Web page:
Dr Hilary Jones, the Alliance’s spokesperson, spokesperson for the School and Nursery Milk Alliance, said, ‘While we should welcome the inclusion of healthier drinks within the Eatwell guide for the first time, we should also be concerned at the decision to reduce the role of milk and dairy products.

'The public need to be encouraged to drink more water or unsweetened drinks. But we need to be realistic. Many people, including children, will prefer not to drink plain water, so it’s important we’re advising on healthy alternatives.

‘Milk is a great source of proteins, minerals, vitamins and energy. If children, young people, or adults would rather not drink water, milk is an excellent alternative and one that should be promoted, rather than its role seemingly being reduced.

‘We should also question why the roles of dairy and high protein foods such as meat or fish have been reduced in favour of carbohydrates, when we know high GI starchy foods are a major contributor to the obesity crisis.’

The guidance has also been heavily criticised by Dairy UK and the Dairy All-Party Parliamentary Group.  

Heather Wheeler MP said, ‘We are sorely disappointed by Public Health England’s decision to reduce the dairy food group in the new Eatwell guide.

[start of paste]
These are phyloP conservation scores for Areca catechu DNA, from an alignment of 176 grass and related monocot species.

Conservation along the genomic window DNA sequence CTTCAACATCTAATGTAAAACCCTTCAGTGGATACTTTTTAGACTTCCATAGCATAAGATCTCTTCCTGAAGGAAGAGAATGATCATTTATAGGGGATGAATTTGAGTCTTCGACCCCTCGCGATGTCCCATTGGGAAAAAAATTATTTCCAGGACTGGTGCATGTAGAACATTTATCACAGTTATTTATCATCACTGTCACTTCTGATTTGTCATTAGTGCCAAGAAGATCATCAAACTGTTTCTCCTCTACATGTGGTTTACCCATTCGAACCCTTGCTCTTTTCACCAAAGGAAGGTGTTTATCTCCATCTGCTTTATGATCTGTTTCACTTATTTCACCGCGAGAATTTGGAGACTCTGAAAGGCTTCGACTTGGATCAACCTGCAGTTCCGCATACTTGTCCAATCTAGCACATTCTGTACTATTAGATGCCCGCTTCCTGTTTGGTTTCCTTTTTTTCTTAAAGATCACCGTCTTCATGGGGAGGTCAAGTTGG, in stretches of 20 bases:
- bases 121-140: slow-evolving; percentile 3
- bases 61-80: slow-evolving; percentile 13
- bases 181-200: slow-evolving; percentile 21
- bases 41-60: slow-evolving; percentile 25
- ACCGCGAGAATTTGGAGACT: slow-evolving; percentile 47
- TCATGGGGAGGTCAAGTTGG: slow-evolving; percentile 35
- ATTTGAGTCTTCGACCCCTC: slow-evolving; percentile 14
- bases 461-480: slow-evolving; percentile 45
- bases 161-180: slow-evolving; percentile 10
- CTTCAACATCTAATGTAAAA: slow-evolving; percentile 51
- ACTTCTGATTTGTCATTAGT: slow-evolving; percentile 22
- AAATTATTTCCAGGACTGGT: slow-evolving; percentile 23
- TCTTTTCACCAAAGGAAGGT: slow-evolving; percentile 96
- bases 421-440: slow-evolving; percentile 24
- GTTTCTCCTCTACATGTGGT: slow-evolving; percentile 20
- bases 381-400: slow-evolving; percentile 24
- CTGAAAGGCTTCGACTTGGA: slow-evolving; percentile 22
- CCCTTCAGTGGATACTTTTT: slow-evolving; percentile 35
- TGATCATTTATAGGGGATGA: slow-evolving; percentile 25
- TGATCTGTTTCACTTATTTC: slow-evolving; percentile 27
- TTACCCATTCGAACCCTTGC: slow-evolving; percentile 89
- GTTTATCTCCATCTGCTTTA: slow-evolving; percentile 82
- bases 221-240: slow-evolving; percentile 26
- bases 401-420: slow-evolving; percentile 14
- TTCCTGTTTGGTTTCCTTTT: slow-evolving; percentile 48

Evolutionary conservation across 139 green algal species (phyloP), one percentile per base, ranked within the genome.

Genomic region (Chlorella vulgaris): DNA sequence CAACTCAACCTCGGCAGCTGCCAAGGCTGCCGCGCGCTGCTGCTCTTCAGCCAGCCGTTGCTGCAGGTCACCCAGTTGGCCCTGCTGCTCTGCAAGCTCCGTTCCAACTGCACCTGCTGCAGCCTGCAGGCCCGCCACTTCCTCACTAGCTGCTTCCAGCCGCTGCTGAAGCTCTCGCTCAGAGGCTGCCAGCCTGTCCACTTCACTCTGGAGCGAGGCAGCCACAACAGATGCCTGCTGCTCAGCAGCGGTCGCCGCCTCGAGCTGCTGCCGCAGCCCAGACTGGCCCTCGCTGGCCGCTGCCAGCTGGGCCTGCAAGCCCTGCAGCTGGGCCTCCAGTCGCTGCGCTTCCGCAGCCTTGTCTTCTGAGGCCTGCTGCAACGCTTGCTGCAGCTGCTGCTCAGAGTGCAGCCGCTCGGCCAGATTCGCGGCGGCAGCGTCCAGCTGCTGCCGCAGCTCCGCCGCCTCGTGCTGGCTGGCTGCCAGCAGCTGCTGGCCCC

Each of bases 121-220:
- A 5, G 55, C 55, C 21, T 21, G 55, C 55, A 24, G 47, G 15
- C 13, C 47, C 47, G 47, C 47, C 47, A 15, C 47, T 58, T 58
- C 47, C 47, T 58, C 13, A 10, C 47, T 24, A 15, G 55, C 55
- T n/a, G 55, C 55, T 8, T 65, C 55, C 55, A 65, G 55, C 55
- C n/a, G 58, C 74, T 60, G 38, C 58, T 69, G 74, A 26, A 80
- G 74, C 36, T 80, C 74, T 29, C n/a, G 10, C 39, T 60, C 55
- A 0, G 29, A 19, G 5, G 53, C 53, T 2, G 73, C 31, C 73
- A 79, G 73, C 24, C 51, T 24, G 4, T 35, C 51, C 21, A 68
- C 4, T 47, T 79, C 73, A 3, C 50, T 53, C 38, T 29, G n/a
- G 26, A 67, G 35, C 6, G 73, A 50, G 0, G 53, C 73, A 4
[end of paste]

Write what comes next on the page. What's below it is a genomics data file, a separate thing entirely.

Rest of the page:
‘The Dairy All-Party Parliamentary Group just released a report which highlights the essential role of dairy products in a healthy and balanced diet, based on robust evidence provided by nutrition and health experts. This evidence is widely available and it is therefore both puzzling and frustrating to see that official dietary guidelines would not rely on it.’

Dr Judith Bryans, chief executive of Dairy UK, said, ‘The dairy industry was not consulted during this process and had no opportunity to give scientific evidence or help prevent serious flaws in the guidelines. For example, we do not believe that vulnerable groups such as breastfeeding women or teenage girls can practically meet their needs for calcium or iodine using the new Eatwell plate.

‘We need to understand how Public Health England reached their conclusions. Therefore, we will request all documents behind this decision and we will conduct our own modelling once these documents are made available.’

Public Health England Advice

  • breastfeeding is the best form of nutrition for babies;
  • cows’ milk should not be given as a drink to babies until they are 12 months old;
  • whole milk should be given to children until they are two years old, as they need the extra energy and vitamins it contains;
  • semi-skimmed milk can be introduced once children are two years old, as long as they're a good eater and they have a varied diet;
  • skimmed and 1 per cent milk is not suitable for children under five, as they do not contain enough calories.

The Children's Food Trust's guidance, Eat Better, Start Better, Voluntary Food and Drink Guidelines for Early Years Settings in England –A Practical Guide, can be found here.

NHS Advice on What to feed young children

Download the Eat Well Guide